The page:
The C++ Standard, [reserved.names] [ISO/IEC 14882-2014], specifies the following rules regarding reserved names:
- A translation unit that includes a standard library header shall not
#undefnames declared in any standard library header.
- A translation unit shall not
#undefnames lexically identical to keywords, to the identifiers listed in Table 3, or to the attribute-tokens described in 7.6.
- Each name that contains a double underscore
__or begins with an underscore followed by an uppercase letter is reserved to the implementation for any use.
- Each name that begins with an underscore is reserved to the implementation for use as a name in the global namespace.
- Each name declared as an object with external linkage in a header is reserved to the implementation to designate that library object with external linkage, both in namespace
stdand in the global namespace.
- Each global function signature declared with external linkage in a header is reserved to the implementation to designate that function signature with external linkage.
- Each name from the Standard C library declared with external linkage is reserved to the implementation for use as a name with
extern "C"linkage, both in namespace
stdand in the global namespace.
- Each function signature from the Standard C library declared with external linkage is reserved to the implementation for use as a function signature with both
extern "C++"linkage, or as a name of namespace scope in the global namespace.
- For each type
Tfrom the Standard C library, the types
std::Tare reserved to the implementation and, when defined,
::Tshall be identical to
- Literal suffix identifiers that do not start with an underscore are reserved for future standardization.
The identifiers and attribute names referred to in the preceding excerpt are
No other identifiers are reserved. Declaring or defining an identifier in a context in which it is reserved results in undefined behavior. Do not declare or define a reserved identifier.
Noncompliant Code Example (Header Guard)
A common practice is to use a macro in a preprocessor conditional that guards against multiple inclusions of a header file. While this is a recommended practice, many programs use reserved names as the header guards. Such a name may clash with reserved names defined by the implementation of the C++ standard template library in its headers or with reserved names implicitly predefined by the compiler even when no C++ standard library header is included.
Compliant Solution (Header Guard)
This compliant solution avoids using leading or trailing underscores in the name of the header guard.
Noncompliant Code Example (User-Defined Literal)
In this noncompliant code example, a user-defined literal operator"" x is declared. However, literal suffix identifiers are required to start with an underscore; literal suffixes without the underscore prefix are reserved for future library implementations.
Compliant Solution (User-Defined Literal)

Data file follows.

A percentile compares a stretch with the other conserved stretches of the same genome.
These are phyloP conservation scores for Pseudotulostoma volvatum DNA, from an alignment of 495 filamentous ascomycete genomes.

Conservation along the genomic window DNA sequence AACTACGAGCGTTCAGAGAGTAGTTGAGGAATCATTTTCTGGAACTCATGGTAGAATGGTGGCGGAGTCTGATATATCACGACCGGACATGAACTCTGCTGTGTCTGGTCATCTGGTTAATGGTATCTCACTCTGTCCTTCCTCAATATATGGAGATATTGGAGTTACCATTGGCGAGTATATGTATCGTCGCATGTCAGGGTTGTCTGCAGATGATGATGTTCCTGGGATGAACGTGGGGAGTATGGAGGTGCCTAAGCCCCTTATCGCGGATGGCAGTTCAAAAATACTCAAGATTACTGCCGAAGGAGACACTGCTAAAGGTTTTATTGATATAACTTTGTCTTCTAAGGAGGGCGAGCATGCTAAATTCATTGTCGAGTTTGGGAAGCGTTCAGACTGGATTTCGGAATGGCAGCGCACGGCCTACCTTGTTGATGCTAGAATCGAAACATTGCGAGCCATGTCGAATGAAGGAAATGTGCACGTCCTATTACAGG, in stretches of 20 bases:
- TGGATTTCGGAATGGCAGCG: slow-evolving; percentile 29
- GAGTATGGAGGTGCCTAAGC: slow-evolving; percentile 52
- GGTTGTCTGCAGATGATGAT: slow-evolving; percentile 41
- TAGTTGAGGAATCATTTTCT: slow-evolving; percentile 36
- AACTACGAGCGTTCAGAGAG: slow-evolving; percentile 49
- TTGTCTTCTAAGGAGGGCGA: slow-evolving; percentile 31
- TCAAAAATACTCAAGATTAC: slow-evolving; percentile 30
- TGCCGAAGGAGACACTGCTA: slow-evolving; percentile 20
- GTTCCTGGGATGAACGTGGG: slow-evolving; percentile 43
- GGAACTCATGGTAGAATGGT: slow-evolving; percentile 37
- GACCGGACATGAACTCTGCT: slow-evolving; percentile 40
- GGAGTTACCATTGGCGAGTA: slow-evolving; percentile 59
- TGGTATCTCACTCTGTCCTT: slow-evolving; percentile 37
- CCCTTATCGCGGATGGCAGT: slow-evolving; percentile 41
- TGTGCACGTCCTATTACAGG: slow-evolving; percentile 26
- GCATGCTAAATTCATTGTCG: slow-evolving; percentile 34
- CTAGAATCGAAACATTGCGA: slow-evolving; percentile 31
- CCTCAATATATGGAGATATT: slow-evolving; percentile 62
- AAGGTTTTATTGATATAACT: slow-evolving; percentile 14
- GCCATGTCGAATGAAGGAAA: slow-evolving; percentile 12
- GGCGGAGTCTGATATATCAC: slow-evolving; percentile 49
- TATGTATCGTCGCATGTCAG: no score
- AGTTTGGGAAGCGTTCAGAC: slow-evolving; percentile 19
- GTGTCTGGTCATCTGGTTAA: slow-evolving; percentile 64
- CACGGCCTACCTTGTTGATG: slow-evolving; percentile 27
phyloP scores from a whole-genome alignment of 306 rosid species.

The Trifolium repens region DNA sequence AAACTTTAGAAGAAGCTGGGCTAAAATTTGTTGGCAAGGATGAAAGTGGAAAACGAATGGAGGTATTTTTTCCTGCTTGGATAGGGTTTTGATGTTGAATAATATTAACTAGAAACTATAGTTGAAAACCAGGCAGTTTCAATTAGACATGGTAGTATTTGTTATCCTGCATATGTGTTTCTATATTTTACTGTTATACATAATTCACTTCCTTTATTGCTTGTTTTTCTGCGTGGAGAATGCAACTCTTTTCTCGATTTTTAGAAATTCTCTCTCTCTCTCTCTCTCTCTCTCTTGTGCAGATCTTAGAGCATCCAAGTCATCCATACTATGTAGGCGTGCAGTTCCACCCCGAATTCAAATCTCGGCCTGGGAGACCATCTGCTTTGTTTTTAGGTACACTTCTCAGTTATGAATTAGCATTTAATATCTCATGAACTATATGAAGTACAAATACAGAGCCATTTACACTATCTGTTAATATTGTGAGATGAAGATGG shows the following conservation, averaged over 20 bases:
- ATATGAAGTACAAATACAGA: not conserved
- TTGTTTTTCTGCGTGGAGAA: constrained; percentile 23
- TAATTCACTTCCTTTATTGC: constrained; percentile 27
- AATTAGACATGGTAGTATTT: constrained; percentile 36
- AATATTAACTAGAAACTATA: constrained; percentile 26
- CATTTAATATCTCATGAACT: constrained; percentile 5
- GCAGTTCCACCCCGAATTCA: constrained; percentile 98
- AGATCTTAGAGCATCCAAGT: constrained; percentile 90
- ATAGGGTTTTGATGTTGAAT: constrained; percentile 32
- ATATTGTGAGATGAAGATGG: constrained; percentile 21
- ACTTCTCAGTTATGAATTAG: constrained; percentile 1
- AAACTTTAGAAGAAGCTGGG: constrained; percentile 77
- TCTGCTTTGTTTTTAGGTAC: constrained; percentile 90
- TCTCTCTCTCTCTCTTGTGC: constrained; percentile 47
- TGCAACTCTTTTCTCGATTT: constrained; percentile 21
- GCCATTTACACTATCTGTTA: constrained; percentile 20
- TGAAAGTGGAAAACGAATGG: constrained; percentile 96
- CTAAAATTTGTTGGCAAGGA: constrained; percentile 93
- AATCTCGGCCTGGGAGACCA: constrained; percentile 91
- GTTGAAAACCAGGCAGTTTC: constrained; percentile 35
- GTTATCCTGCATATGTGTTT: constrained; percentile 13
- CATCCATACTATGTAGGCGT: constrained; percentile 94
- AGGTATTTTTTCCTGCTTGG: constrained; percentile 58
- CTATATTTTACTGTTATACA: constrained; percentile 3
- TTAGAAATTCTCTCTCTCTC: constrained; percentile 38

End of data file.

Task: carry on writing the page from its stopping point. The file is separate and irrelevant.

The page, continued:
In this compliant solution, the user-defined literal is named
operator"" _x, which is not a reserved identifier.
The name of the user-defined literal is
operator"" _x and not
_x, which would have otherwise been reserved for the global namespace.
Noncompliant Code Example (File Scope Objects)
In this noncompliant code example, the names of the file scope objects
_limit both begin with an underscore. Because it is
static, the declaration of
_max_limit might seem to be impervious to clashes with names defined by the implementation. However, because the header
<cstddef> is included to define
std::size_t, a potential for a name clash exists. (Note, however, that a conforming compiler may implicitly declare reserved names regardless of whether any C++ standard template library header has been explicitly included.) In addition, because
_limit has external linkage, it may clash with a symbol with the same name defined in the language runtime library even if such a symbol is not declared in any header. Consequently, it is unsafe to start the name of any file scope identifier with an underscore even if its linkage limits its visibility to a single translation unit.
Compliant Solution (File Scope Objects)
In this compliant solution, file scope identifiers do not begin with an underscore.
Noncompliant Code Example (Reserved Macros)
In this noncompliant code example, because the C++ standard template library header
<cinttypes> is specified to include
<cstdint>, as per [c.files] paragraph 4 [ISO/IEC 14882-2014], the name
MAX_SIZE conflicts with the name of the
<cstdint> header macro used to denote the upper limit of
Compliant Solution (Reserved Macros)
This compliant solution avoids redefining reserved names.
DCL51-CPP-EX1: For compatibility with other compiler vendors or language standard modes, it is acceptable to create a macro identifier that is the same as a reserved identifier so long as the behavior is semantically identical, as in this example.
DCL51-CPP-EX2: As a compiler vendor or standard library developer, it is acceptable to use identifiers reserved for your implementation. Reserved identifiers may be defined by the compiler, in standard library headers, or in headers included by a standard library header, as in this example declaration from the libc++ STL implementation.
Using reserved identifiers can lead to incorrect program operation.
|Axivion Bauhaus Suite|
catch all instances of this rule, such as redefining reserved names.
Macro name is C keyword
Declaration of reserved name
|LDRA tool suite|
86 S, 218 S, 219 S, 580 S
Do not #define or #undef identifiers with names which start with underscore
|SonarQube C/C++ Plugin|
|SEI CERT C++ Coding Standard||DCL58-CPP. Do not modify the standard namespaces|
|SEI CERT C Coding Standard||DCL37-C. Do not declare or define a reserved identifier|
PRE06-C. Enclose header files in an include guard
|MISRA C++:2008||Rule 17-0-1|
Subclause 22.214.171.124, "Reserved Names"
|||Subclause 7.1.3, "Reserved Identifiers"|